HomeUncategorizedTrains had better watch out for self-driving cars

Trains had better watch out for self-driving cars

The impact of self-driving cars on passenger rail could be comparable to the impact of automobile itself 125 years ago.

Self-driving cars are coming, bringing with them a rather sizable wave of disruption. Traditional automakers must form new alliances as they are being challenged by startups, software giants and ride-hailing companies. The predicted decrease in car ownership, due to the cost and convenience benefits of car-sharing options, also means automakers must reevaluate traditional distribution channels. Not to mention the millions of taxi and public transport drivers who might well be out of a job within ten years. The rail industry is yet another sector which will be challenged by self-driving cars, according to a new research brief by BCG Perspective. “The advent of autonomous vehicles (AVs) could well affect passenger rail travel as profoundly as did the automobile 125 years ago,” wrote BCG Perspective.

The consulting company found in a recent survey that about 50 percent of interviewed consumers had an interest in buying or riding in autonomous vehicles. Increased productivity, like being able to work, read or sleep while riding, just as is possible when travelling by train, is the main reason behind this positive sentiment towards self-driving cars. In addition, BCG estimates that 40 percent of current train passengers will choose autonomous vehicles over the train over time, with passengers aged 55 or older the least likely to switch.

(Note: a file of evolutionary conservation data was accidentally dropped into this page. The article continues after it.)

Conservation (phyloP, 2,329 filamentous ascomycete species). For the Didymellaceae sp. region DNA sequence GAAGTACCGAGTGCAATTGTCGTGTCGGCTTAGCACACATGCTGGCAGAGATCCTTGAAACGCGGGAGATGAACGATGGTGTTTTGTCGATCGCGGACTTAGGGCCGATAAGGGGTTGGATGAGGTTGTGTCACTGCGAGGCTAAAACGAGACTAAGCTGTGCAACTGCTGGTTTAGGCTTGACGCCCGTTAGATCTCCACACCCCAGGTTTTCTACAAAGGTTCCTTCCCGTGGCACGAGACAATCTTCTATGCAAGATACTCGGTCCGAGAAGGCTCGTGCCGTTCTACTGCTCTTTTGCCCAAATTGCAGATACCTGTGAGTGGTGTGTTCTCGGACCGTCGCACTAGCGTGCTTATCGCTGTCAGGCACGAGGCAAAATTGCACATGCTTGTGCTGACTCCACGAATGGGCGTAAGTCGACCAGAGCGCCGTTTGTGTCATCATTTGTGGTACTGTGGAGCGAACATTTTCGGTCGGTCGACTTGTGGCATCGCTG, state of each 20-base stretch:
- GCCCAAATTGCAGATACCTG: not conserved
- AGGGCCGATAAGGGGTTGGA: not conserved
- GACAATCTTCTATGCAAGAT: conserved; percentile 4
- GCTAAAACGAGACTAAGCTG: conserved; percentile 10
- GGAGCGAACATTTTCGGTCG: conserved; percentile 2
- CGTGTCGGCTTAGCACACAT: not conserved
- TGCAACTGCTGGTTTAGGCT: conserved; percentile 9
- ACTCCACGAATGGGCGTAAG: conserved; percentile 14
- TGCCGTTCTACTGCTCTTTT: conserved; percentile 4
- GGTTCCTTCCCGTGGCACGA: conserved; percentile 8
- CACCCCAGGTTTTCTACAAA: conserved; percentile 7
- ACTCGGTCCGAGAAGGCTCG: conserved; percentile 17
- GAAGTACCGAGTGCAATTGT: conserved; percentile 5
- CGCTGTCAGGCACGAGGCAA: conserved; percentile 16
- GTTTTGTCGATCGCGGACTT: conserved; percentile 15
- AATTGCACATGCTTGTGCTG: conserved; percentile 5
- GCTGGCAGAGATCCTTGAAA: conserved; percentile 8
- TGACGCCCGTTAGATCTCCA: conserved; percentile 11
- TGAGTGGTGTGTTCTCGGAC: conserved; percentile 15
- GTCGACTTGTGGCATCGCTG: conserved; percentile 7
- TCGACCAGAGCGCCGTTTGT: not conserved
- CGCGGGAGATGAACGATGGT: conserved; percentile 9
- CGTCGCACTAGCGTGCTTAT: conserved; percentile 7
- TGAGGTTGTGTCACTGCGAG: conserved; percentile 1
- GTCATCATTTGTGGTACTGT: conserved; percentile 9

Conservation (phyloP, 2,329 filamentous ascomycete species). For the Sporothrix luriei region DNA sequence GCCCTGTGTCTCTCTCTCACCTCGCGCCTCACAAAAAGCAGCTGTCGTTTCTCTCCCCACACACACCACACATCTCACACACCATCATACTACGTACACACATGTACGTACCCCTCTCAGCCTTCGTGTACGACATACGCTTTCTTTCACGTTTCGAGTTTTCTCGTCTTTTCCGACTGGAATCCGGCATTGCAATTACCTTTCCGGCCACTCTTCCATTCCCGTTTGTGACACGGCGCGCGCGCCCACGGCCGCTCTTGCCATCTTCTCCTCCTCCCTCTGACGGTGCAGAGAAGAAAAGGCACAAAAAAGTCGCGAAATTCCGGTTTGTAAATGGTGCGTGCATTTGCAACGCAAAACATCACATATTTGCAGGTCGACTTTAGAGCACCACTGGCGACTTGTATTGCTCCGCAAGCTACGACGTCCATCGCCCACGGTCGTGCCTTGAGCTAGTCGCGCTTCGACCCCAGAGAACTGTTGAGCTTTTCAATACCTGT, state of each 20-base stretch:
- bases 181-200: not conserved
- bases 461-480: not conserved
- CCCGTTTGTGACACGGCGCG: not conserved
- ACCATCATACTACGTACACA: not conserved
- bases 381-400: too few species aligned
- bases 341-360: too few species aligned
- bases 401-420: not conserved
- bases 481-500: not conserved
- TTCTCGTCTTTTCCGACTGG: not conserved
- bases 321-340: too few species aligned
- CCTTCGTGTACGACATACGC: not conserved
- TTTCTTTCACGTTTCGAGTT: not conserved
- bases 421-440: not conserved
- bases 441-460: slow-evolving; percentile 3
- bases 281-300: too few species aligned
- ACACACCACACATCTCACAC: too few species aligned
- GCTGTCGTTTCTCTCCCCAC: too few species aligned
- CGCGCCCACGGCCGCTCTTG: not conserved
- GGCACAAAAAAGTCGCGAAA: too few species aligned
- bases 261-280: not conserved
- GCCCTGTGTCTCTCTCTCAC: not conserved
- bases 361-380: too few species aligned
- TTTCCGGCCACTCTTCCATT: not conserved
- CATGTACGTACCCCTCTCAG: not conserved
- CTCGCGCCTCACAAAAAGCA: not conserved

Self-driving car sharing is the key

The advent of highway-only self-driving cars will however have a limited impact on passenger rail. BCG predicts this will change drastically as autonomous vehicles are capable of driving in residential areas. “When AVs become capable of safely driving in residential areas, however, AV adoption will likely disrupt rail significantly—probably making the biggest impact since the emergence of the automobile itself. That’s because AVs ready for both urban and residential use could speed the widespread adoption of both car sharing and ride sharing, which would dramatically improve the advantages of the car relative to the train.”

There were more than 86,000 car-sharing vehicles in operation in 2015 around the world, totaling 5.8 million users, according to BCG. Ride-sharing itself is expected to have a major negative impact on passenger rail as the costs per passenger kilometer in a shared autonomous vehicle could drop by 20-40 percent. “Such a substantial reduction will invariably ignite AV adoption and erode passenger rail’s market share,” said BCG. The consulting firm’s calculation shows however that autonomous vehicle travel gets cheaper than passenger rail when three or more passengers share a ride in an autonomous vehicle.

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Source: BCG Perspective, “Will Autonomous Vehicles Derail Trains?”

It is also probable that commuting by train will remain the least expensive option in urban areas at peak times. “We expect AVs to constitute a tangible threat to passenger rail within the next one or two decades regardless of the rate of adoption. Trains will remain the least expensive mode of transportation during peak times in urban areas. But during off-peak hours and in rural environments, they will lose riders to AVs.”

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Source: BCG Perspective, “Will Autonomous Vehicles Derail Trains?”